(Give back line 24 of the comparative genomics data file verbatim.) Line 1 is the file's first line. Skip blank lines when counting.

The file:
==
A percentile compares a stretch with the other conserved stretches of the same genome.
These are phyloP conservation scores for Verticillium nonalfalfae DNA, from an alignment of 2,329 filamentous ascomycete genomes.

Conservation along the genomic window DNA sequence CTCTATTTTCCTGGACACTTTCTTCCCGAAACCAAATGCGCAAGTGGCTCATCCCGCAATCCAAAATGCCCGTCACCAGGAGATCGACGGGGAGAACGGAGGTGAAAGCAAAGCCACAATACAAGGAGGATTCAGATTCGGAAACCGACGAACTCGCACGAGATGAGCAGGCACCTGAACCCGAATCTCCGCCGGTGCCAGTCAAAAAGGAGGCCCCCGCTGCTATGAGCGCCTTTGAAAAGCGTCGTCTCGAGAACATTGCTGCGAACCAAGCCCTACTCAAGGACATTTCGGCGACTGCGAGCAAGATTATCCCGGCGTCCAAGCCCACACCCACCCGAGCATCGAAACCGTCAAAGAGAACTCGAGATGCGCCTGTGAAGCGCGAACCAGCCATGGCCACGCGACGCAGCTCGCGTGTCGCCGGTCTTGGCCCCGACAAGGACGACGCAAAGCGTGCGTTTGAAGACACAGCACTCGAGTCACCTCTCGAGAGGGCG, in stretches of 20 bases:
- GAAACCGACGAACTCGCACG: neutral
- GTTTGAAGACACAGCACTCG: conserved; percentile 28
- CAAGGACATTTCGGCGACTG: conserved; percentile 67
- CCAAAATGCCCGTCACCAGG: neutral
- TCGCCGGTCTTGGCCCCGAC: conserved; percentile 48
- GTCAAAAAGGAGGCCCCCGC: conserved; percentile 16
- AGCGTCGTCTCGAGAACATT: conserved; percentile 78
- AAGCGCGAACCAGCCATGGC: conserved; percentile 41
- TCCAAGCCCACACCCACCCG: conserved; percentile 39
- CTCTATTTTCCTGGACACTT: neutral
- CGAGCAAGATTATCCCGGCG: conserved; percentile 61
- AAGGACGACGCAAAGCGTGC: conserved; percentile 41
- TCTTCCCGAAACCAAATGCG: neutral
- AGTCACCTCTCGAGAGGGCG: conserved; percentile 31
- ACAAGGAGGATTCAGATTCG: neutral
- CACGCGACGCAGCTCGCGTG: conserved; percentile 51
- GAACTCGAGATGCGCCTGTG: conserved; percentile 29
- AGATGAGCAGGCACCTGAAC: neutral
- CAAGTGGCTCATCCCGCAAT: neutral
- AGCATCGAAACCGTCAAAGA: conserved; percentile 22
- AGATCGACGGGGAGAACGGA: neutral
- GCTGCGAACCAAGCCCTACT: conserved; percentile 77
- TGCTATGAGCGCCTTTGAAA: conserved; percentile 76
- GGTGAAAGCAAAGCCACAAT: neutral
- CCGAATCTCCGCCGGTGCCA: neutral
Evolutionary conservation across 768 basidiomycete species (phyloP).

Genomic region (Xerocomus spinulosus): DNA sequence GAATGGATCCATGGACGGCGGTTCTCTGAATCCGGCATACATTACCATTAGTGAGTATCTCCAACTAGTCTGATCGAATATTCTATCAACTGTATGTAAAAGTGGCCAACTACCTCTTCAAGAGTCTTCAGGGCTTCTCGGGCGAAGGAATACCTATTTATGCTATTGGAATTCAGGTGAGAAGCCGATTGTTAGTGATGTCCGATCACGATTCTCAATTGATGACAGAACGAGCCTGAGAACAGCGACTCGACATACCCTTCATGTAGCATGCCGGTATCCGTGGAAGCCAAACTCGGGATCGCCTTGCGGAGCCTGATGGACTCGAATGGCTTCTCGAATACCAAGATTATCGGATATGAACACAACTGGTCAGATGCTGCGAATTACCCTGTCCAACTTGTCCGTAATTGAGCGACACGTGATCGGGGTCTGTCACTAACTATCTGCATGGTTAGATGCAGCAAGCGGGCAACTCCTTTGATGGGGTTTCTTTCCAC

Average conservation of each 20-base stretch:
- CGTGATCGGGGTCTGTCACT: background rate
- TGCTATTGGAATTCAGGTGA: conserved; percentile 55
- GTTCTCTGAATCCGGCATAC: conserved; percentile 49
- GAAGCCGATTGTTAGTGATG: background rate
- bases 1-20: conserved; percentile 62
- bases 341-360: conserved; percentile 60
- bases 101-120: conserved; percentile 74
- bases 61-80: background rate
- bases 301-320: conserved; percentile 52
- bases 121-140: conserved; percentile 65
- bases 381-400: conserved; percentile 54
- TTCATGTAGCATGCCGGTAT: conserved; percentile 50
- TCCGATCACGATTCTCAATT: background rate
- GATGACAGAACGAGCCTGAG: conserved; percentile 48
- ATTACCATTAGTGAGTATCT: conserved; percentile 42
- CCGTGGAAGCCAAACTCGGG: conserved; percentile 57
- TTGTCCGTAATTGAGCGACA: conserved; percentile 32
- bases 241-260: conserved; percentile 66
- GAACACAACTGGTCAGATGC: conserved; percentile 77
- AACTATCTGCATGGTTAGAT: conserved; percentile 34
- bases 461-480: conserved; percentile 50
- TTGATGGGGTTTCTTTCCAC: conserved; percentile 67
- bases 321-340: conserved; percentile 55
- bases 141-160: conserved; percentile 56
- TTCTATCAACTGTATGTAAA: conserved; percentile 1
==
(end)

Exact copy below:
- AGATCGACGGGGAGAACGGA: neutral